The first full week back at work after the summer break started with a Monday of misery for thousands of Thames Valley commuters.
The Government is facing mounting pressure to reconsider its 6.2 per cent rail fare rise for commuters in the South.
The transport network was put to the ultimate test. Indeed, the Government had warned to expect queues and disruption. So, how did it go?
Tens of thousands of rail passengers in the south east are facing a week of chaos with severe disruption to some of the busiest commuter routes from Sussex and Kent into London.
Half of the platforms at London Bridge are closed all week to allow for a key part of the £6.5 billion Thameslink project.
Well passengers told us today it meant journey times doubling from key commuting places like Brighton, Horsham and much of the south coast.
Our Transport Correspondent Mike Pearse has been speaking to them and was this afternoon given exclusive access to see the work.
There are demands for a better deal for Kent rail commuters after it emerged they are paying 10% more than train passengers in other counties.
The leader of Kent County Council Paul Carter is calling on MPs to back a campaign for a "fairer deal for commuters".
He believes that commuters into London paid 10% above those from other counties, putting people off moving to East Kent regeneration areas.
The county council has called on the Government to ensure fairer prices, a move which has been backed by Canterbury MP Julian Brazier.
David Cameron described travel disruption caused by the Underground strike in the capital as "unacceptable" on Twitter.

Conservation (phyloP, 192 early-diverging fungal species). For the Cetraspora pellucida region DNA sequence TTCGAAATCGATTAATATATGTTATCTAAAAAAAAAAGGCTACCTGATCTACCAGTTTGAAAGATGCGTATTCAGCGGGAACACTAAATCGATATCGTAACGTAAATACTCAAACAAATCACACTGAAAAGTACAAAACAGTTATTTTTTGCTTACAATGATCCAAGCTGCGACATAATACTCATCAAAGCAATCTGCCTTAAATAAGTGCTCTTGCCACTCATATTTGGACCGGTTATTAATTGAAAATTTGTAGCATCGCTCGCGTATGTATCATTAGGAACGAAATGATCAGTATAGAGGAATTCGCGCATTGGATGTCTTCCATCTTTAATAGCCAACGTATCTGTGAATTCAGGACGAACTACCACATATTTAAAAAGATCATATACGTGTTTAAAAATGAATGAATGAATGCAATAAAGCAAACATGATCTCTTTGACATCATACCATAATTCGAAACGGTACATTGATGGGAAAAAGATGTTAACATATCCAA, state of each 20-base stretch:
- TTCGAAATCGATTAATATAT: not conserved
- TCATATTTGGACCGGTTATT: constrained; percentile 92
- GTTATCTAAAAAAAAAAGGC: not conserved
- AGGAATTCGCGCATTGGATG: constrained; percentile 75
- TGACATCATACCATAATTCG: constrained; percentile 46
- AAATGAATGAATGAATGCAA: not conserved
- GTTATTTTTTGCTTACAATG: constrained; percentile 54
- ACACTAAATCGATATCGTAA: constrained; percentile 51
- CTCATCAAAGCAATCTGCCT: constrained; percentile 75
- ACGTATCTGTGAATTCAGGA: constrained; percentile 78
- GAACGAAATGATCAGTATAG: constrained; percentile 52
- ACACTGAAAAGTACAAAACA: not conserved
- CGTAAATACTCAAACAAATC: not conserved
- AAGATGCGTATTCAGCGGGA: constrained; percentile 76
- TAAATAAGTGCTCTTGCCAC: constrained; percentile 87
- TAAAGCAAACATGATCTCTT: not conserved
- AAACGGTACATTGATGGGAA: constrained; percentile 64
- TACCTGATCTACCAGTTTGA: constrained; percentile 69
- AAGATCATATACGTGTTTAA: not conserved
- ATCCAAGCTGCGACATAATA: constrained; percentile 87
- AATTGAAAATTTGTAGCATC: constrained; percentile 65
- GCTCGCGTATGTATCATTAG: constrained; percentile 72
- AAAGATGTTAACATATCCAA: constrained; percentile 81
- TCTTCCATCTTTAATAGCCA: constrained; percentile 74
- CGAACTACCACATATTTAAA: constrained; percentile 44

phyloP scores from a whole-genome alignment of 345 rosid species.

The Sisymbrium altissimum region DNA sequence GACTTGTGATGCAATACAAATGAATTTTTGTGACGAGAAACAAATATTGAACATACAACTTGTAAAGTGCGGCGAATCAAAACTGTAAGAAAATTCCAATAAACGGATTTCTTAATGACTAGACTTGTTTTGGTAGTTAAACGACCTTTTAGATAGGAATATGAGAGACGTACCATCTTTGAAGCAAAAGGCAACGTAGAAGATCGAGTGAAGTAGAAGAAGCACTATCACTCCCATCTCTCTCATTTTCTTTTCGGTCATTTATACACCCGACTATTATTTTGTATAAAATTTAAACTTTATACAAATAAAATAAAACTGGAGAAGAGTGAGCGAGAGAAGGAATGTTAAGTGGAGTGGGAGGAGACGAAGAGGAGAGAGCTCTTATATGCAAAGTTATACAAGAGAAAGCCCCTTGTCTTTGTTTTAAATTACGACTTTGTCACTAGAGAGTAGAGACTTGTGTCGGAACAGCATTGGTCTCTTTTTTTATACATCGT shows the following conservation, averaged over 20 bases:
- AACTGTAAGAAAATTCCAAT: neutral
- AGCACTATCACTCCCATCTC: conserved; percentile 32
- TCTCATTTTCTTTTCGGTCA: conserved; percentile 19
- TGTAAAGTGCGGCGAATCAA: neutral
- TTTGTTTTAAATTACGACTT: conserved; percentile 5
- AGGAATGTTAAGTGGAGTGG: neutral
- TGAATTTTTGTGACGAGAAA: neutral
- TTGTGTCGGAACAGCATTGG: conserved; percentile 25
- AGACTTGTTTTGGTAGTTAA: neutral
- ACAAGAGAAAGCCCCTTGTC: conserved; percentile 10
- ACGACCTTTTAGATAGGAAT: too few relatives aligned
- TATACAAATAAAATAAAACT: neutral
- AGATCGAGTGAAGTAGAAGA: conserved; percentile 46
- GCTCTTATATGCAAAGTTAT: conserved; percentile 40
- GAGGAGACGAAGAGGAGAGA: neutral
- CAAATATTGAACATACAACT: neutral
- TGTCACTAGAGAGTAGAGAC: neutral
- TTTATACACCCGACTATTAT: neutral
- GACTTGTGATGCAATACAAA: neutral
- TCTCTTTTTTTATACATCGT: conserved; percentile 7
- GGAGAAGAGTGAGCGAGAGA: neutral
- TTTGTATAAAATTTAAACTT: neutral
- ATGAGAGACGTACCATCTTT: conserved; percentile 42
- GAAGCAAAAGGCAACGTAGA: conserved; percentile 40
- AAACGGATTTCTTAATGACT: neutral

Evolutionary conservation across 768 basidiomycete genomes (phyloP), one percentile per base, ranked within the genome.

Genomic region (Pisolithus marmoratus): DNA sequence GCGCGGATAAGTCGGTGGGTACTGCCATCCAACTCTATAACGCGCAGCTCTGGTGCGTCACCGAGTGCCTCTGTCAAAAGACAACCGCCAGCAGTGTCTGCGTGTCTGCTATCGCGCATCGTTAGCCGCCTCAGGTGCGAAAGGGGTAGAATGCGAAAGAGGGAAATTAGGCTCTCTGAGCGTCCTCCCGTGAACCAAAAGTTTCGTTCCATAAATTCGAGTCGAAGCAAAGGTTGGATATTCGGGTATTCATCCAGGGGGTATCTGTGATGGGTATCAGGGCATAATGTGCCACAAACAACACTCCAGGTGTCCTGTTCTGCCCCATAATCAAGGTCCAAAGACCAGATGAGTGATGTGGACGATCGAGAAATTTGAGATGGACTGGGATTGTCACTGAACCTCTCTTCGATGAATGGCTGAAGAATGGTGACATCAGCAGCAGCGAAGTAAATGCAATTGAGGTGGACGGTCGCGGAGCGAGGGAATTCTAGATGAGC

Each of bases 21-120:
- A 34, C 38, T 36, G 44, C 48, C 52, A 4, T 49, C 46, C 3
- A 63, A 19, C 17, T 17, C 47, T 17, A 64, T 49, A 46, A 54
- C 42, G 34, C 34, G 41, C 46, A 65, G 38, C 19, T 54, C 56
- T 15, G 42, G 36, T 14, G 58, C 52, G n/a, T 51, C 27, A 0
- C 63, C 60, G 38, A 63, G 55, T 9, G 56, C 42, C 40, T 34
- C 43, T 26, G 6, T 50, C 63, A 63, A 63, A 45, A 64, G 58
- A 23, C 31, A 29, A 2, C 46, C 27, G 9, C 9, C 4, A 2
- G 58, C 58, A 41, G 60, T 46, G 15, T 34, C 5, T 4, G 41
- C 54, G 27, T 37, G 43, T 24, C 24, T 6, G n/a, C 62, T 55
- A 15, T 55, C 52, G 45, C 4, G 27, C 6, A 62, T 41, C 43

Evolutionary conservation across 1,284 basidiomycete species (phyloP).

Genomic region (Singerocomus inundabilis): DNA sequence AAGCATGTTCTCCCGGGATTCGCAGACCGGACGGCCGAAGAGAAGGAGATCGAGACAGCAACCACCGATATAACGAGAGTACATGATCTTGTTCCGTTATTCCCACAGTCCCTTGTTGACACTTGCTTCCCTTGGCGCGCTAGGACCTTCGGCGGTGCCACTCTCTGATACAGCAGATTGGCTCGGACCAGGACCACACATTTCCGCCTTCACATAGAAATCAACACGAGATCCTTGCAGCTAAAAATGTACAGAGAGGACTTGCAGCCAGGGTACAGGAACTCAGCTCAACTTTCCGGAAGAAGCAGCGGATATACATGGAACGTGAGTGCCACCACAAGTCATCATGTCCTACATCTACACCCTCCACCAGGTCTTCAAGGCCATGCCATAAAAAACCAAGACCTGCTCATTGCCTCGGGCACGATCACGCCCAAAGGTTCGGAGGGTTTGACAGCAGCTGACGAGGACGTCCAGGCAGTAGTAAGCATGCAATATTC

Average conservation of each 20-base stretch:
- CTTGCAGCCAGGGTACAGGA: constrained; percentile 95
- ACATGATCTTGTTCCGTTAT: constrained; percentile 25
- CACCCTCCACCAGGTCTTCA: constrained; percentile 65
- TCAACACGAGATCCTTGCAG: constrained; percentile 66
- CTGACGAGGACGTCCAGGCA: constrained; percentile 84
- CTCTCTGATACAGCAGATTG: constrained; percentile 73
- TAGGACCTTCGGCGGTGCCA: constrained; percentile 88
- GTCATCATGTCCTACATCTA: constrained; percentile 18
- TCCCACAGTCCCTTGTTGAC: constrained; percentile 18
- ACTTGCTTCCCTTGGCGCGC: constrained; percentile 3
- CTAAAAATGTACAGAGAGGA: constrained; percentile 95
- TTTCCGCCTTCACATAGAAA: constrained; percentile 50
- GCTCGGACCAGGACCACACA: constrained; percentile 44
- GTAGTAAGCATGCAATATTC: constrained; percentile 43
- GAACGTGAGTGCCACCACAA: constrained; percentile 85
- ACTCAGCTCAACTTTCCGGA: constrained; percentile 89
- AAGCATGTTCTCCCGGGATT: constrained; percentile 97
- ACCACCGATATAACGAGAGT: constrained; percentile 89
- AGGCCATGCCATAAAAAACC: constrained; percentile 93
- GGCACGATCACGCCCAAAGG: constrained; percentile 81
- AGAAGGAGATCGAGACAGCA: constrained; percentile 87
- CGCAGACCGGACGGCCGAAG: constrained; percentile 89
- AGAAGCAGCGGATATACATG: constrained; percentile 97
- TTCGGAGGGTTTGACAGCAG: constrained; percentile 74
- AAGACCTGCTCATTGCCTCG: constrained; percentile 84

It's unacceptable that millions of people are having their lives disrupted by today's Tube strike in London.
Thousands of staff and volunteers are working hard to keep the capital working during the "pointless" Tube strike, London Underground said.
TfL said the Victoria line was now running fully with the Central line running to Holborn and the Jubilee line running through from Wembley Park to Stratford.
London Underground managing director Mike Brown said:
Thousands of staff and volunteers are working hard this morning to keep London working and our customers informed in the face of this pointless strike.
More London Underground staff have come to work this morning than during the strike back in February, and a record number of London buses are operating.
A Transport for London spokesman said the RMT could not "claim a shut down in any sense of the word."
Passengers formed long queues in London Bridge underground station on the first morning of the Tube strike.
Commuters have been told to expect severe disruption, with TfL advising passengers to plan ahead.
A 48-hour Tube strike has created "total chaos" for Londoners just trying to get to work, one commuter has said.
Emily Toner told ITV London that she was forced to hire a Boris bike because of the crowds at Liverpool Street station:
When arriving at Liverpool Street at the Tube, I discovered the gates were still not open so I resorted to using a Boris bike to get into work.
Total chaos has been caused to good people just trying to get to work.
Commuters have reported having to wait a long time for black cabs at Paddington station this morning.
Staff at the station warned passengers to expect lengthy queues yesterday.
Looks like a long wait to get a black cab at paddington this morning http://t.co/eczg7MI76w